Another myth I’d like to dispel is that we have time to read everything and time to get all the images etc ourselves – we don’t! It can take me a few days to a week to read a book (depending on what else I have going on), and for me, reading a paperback book is time away from work as a quiz writer, largely done on screen. So not only does it help having the images and info sent to me, but ensuring I have the correct links helps too. And the point about reading in paperback ties into my first myth about reviewers will read whatever format offered to them because it means free books. For me, reading is a joy, and whilst I love my quiz writing job, if everything I read was on a screen, it would all feel like work to me. It falls under the assumption that we all just use devices for everything, which possibly feeds into the book reviewers will read any myth format.
A third is that all reviewers will read unsolicited review books. Now, I used to read everything that came my way, until I learnt that I didn’t have to, and now only request what interests me. A few publicists know me and my style well enough now that when they do send unsolicited books, most of the time they’re ones I will read if I have time. Given we’re only human, I do have to set aside a lot of these at times or come to them if they look like my sort of thing when things are quieter. I can understand why publishers send them, but those who are outside of this world and assume we read everything we are sent (which possibly feeds into my above assumptions and myths that we’ll read anything and everything) may see this and think it’s how we work.
To avoid falling for these myths and disappointment, please read our review policies! And don’t be upset if we politely decline – it’s usually because we don’t have time, it’s not the right format for our reading life, or we don’t read in that area. I often find myself saying no to indie authors because they’ll get in touch just as I’ve received a lot from the Aussie publishers or my Aussie regulars, and I must prioritise what I’ve already committed to.
What makes a good book reviewer?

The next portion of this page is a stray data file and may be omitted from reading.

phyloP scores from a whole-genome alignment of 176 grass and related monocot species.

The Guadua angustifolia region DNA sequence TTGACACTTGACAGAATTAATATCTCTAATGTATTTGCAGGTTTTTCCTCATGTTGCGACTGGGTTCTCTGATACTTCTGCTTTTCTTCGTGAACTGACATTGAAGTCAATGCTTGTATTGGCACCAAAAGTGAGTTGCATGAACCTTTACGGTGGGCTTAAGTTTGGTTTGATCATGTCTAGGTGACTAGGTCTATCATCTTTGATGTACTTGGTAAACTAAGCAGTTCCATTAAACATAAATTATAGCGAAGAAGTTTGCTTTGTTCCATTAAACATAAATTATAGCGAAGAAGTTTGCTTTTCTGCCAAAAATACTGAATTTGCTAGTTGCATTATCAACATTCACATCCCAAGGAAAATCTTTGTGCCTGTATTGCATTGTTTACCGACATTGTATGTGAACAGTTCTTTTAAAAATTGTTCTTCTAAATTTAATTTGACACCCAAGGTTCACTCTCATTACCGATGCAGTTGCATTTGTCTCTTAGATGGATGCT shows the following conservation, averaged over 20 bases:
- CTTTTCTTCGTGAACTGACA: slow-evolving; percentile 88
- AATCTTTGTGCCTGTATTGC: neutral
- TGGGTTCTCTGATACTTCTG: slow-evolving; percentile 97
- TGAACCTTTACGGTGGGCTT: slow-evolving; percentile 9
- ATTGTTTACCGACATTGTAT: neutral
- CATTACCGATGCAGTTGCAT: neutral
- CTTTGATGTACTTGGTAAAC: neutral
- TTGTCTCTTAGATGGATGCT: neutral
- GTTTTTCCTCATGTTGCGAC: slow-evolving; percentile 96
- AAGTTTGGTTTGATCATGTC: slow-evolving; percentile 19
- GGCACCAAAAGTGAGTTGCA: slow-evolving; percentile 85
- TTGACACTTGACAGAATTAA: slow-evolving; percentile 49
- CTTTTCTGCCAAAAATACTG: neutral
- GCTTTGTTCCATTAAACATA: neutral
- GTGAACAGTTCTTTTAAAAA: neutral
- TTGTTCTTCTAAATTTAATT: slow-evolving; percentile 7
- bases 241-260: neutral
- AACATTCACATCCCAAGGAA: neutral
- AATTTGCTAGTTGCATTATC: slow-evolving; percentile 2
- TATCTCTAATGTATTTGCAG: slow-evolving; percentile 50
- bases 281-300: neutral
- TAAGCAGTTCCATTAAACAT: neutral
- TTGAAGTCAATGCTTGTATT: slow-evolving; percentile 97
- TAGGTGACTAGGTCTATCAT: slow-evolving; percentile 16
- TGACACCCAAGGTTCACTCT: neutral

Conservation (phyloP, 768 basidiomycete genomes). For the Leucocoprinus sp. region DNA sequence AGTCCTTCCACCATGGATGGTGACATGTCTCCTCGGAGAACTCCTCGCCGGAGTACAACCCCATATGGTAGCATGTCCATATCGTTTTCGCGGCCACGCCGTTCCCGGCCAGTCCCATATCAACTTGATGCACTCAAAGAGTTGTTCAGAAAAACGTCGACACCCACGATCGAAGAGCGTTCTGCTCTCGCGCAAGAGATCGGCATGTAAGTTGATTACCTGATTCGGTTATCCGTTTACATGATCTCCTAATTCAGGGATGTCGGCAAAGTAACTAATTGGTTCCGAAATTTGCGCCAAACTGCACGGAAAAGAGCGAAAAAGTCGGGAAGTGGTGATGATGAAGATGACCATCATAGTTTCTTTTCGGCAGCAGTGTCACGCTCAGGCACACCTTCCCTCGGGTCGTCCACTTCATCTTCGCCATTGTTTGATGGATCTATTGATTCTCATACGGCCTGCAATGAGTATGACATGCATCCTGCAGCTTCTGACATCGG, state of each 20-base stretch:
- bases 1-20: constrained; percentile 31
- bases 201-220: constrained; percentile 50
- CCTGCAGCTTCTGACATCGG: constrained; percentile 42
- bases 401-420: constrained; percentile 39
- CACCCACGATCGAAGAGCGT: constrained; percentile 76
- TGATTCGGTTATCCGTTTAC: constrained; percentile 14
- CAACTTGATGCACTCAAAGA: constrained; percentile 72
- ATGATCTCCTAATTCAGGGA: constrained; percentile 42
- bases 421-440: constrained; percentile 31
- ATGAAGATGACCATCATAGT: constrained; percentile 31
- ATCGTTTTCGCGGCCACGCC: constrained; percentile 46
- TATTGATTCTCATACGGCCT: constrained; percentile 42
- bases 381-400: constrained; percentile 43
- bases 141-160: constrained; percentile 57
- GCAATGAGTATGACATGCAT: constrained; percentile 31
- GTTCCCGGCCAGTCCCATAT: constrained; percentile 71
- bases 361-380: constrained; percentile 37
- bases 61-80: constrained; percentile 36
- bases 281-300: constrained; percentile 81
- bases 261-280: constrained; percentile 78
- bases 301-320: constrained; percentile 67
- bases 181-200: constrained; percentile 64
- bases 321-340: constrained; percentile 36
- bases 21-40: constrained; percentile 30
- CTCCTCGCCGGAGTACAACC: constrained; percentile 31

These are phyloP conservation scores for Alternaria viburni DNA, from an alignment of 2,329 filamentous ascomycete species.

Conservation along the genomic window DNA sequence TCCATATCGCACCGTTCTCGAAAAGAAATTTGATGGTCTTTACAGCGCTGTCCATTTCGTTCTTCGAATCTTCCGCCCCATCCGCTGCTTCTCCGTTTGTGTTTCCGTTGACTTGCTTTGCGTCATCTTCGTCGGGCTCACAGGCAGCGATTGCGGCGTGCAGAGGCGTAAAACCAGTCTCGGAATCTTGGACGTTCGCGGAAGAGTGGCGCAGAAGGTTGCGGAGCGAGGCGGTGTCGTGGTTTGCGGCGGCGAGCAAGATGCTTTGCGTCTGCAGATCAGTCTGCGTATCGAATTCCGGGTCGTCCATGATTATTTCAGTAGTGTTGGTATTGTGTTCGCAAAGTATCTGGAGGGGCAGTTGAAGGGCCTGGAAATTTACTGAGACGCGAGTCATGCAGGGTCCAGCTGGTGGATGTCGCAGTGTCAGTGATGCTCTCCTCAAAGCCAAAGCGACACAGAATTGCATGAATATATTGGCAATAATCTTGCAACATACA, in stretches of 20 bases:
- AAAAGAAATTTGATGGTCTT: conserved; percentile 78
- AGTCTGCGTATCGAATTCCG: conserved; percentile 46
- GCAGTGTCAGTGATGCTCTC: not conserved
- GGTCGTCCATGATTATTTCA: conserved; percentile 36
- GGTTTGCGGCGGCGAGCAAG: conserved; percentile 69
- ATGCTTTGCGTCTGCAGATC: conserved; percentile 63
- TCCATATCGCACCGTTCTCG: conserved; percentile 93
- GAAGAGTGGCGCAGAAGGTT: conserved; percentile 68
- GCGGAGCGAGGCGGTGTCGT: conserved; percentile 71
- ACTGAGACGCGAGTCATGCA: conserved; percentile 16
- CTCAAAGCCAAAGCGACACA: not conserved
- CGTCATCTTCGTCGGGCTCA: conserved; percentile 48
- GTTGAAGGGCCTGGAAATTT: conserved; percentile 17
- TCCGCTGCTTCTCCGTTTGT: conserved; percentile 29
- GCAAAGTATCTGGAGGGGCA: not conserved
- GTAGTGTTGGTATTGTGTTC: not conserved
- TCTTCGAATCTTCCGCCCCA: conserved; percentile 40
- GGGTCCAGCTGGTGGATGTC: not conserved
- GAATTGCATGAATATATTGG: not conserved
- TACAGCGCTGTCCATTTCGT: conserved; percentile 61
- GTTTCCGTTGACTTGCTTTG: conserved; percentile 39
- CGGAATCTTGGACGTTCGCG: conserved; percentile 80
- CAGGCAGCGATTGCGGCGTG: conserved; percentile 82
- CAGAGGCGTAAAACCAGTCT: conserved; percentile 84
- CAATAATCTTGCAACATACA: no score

To me, a good book reviewer includes the pertinent information above their review and gives their own spoiler-free summary before heading into the review. A good review should focus on what the reviewer liked and what they think worked, but every now and then I get a book I don’t wholly enjoy or that doesn’t live up to what I expect. In these instances, a good reviewer would highlight what didn’t work and what could have been done better as well as what they enjoyed. Whilst this can rub some the wrong way, I feel being honest is a key thing to being a reviewer and I live by the ‘I’m not going to gush about a book I didn’t enjoy appeasing others.
There sometimes feels pressure to read and review certain authors, and review them in a certain way, especially if they are popular/widely read and heavily promoted. So I’ve started heading towards the quieter books, towards authors that are prolific but that we may not always hear about or from, and as often as I can, books that are not hyped in the lead up to publication. There is a gem in the hyped ones every now and then, but usually I only go for these ones if they’re part of a series I’m already reading. I think another good thing is to have a focus – whether that’s genre or nationality of author. I tend to focus on Australian authors and read a lot of kids and young adult books – with a smattering of others, but across a broad range of genres within that focus.
Do you ever skip to the end of a book?
Only to check the number of pages when setting up for a review or making review notes in case the website or publicity release doesn’t have the page numbers available, or to check how many chapters – but the latter is more for when I am quiz writing so I can work out how many questions I could get out of each chapter (between ten and thirty for the whole book) and to see which payment slot it fits into (based on page range). So for me, it’s not about reading the ending more than the mechanics of writing the review or the quiz.
What a fantastic insight to book reviewing. Thanks so much, Ashleigh!